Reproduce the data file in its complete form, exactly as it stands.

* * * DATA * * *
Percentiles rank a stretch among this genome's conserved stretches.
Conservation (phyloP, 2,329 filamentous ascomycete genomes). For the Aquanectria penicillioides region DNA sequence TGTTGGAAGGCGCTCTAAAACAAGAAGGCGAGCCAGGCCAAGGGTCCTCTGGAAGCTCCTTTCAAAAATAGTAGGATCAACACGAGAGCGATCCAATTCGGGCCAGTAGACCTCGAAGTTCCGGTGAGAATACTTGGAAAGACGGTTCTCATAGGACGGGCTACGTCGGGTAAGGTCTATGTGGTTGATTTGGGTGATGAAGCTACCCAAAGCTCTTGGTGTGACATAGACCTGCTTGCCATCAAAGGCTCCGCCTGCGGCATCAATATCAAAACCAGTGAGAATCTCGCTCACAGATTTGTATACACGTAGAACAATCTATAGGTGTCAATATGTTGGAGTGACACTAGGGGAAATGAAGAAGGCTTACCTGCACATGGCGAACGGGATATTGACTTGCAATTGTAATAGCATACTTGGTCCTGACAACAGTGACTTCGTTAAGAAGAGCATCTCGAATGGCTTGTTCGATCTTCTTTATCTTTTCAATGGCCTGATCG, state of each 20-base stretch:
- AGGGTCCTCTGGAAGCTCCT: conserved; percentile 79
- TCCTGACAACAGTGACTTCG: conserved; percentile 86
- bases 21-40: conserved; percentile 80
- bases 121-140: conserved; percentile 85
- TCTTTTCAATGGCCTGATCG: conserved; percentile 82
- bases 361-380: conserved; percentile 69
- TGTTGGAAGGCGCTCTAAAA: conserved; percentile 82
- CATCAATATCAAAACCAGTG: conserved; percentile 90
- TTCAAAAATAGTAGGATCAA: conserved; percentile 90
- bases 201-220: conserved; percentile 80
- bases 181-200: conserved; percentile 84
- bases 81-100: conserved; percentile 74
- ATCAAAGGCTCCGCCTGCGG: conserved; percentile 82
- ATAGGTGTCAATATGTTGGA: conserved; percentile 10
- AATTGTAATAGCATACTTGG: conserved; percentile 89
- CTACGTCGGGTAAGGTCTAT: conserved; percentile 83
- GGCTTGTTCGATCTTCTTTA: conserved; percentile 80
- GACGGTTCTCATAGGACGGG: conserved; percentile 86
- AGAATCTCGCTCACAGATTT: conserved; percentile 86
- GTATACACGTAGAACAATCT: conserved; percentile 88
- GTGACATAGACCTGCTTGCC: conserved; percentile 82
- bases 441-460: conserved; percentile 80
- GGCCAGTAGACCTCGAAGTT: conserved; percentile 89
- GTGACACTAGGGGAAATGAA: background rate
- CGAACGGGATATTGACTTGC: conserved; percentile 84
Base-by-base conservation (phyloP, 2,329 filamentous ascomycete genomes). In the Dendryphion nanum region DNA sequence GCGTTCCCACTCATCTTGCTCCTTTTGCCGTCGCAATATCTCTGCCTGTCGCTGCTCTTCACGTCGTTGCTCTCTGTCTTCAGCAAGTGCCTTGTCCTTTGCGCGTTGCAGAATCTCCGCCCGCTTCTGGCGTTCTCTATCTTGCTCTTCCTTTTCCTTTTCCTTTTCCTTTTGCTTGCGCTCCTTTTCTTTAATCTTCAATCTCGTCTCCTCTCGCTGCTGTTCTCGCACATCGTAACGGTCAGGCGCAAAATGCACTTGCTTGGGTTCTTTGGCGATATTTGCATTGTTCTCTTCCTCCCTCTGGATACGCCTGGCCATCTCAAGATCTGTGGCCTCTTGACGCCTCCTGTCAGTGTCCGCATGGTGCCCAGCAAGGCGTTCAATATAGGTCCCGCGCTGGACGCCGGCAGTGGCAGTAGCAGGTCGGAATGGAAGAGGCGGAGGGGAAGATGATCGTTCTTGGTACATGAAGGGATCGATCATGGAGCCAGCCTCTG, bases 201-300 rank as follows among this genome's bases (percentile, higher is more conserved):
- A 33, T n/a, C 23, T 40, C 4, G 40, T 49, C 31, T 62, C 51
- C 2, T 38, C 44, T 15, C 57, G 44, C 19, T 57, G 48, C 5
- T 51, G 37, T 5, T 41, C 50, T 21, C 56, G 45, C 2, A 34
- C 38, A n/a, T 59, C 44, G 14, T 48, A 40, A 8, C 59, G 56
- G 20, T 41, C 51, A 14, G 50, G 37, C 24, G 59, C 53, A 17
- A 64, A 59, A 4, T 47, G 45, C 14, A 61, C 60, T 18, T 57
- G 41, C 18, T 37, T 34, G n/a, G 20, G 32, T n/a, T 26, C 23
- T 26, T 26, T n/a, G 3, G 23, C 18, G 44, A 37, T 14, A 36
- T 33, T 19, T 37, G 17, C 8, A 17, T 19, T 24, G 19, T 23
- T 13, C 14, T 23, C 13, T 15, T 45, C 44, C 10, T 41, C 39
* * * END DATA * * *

Percentiles rank a stretch among this genome's conserved stretches.
Conservation (phyloP, 2,329 filamentous ascomycete genomes). For the Aquanectria penicillioides region DNA sequence TGTTGGAAGGCGCTCTAAAACAAGAAGGCGAGCCAGGCCAAGGGTCCTCTGGAAGCTCCTTTCAAAAATAGTAGGATCAACACGAGAGCGATCCAATTCGGGCCAGTAGACCTCGAAGTTCCGGTGAGAATACTTGGAAAGACGGTTCTCATAGGACGGGCTACGTCGGGTAAGGTCTATGTGGTTGATTTGGGTGATGAAGCTACCCAAAGCTCTTGGTGTGACATAGACCTGCTTGCCATCAAAGGCTCCGCCTGCGGCATCAATATCAAAACCAGTGAGAATCTCGCTCACAGATTTGTATACACGTAGAACAATCTATAGGTGTCAATATGTTGGAGTGACACTAGGGGAAATGAAGAAGGCTTACCTGCACATGGCGAACGGGATATTGACTTGCAATTGTAATAGCATACTTGGTCCTGACAACAGTGACTTCGTTAAGAAGAGCATCTCGAATGGCTTGTTCGATCTTCTTTATCTTTTCAATGGCCTGATCG, state of each 20-base stretch:
- AGGGTCCTCTGGAAGCTCCT: conserved; percentile 79
- TCCTGACAACAGTGACTTCG: conserved; percentile 86
- bases 21-40: conserved; percentile 80
- bases 121-140: conserved; percentile 85
- TCTTTTCAATGGCCTGATCG: conserved; percentile 82
- bases 361-380: conserved; percentile 69
- TGTTGGAAGGCGCTCTAAAA: conserved; percentile 82
- CATCAATATCAAAACCAGTG: conserved; percentile 90
- TTCAAAAATAGTAGGATCAA: conserved; percentile 90
- bases 201-220: conserved; percentile 80
- bases 181-200: conserved; percentile 84
- bases 81-100: conserved; percentile 74
- ATCAAAGGCTCCGCCTGCGG: conserved; percentile 82
- ATAGGTGTCAATATGTTGGA: conserved; percentile 10
- AATTGTAATAGCATACTTGG: conserved; percentile 89
- CTACGTCGGGTAAGGTCTAT: conserved; percentile 83
- GGCTTGTTCGATCTTCTTTA: conserved; percentile 80
- GACGGTTCTCATAGGACGGG: conserved; percentile 86
- AGAATCTCGCTCACAGATTT: conserved; percentile 86
- GTATACACGTAGAACAATCT: conserved; percentile 88
- GTGACATAGACCTGCTTGCC: conserved; percentile 82
- bases 441-460: conserved; percentile 80
- GGCCAGTAGACCTCGAAGTT: conserved; percentile 89
- GTGACACTAGGGGAAATGAA: background rate
- CGAACGGGATATTGACTTGC: conserved; percentile 84
Base-by-base conservation (phyloP, 2,329 filamentous ascomycete genomes). In the Dendryphion nanum region DNA sequence GCGTTCCCACTCATCTTGCTCCTTTTGCCGTCGCAATATCTCTGCCTGTCGCTGCTCTTCACGTCGTTGCTCTCTGTCTTCAGCAAGTGCCTTGTCCTTTGCGCGTTGCAGAATCTCCGCCCGCTTCTGGCGTTCTCTATCTTGCTCTTCCTTTTCCTTTTCCTTTTCCTTTTGCTTGCGCTCCTTTTCTTTAATCTTCAATCTCGTCTCCTCTCGCTGCTGTTCTCGCACATCGTAACGGTCAGGCGCAAAATGCACTTGCTTGGGTTCTTTGGCGATATTTGCATTGTTCTCTTCCTCCCTCTGGATACGCCTGGCCATCTCAAGATCTGTGGCCTCTTGACGCCTCCTGTCAGTGTCCGCATGGTGCCCAGCAAGGCGTTCAATATAGGTCCCGCGCTGGACGCCGGCAGTGGCAGTAGCAGGTCGGAATGGAAGAGGCGGAGGGGAAGATGATCGTTCTTGGTACATGAAGGGATCGATCATGGAGCCAGCCTCTG, bases 201-300 rank as follows among this genome's bases (percentile, higher is more conserved):
- A 33, T n/a, C 23, T 40, C 4, G 40, T 49, C 31, T 62, C 51
- C 2, T 38, C 44, T 15, C 57, G 44, C 19, T 57, G 48, C 5
- T 51, G 37, T 5, T 41, C 50, T 21, C 56, G 45, C 2, A 34
- C 38, A n/a, T 59, C 44, G 14, T 48, A 40, A 8, C 59, G 56
- G 20, T 41, C 51, A 14, G 50, G 37, C 24, G 59, C 53, A 17
- A 64, A 59, A 4, T 47, G 45, C 14, A 61, C 60, T 18, T 57
- G 41, C 18, T 37, T 34, G n/a, G 20, G 32, T n/a, T 26, C 23
- T 26, T 26, T n/a, G 3, G 23, C 18, G 44, A 37, T 14, A 36
- T 33, T 19, T 37, G 17, C 8, A 17, T 19, T 24, G 19, T 23
- T 13, C 14, T 23, C 13, T 15, T 45, C 44, C 10, T 41, C 39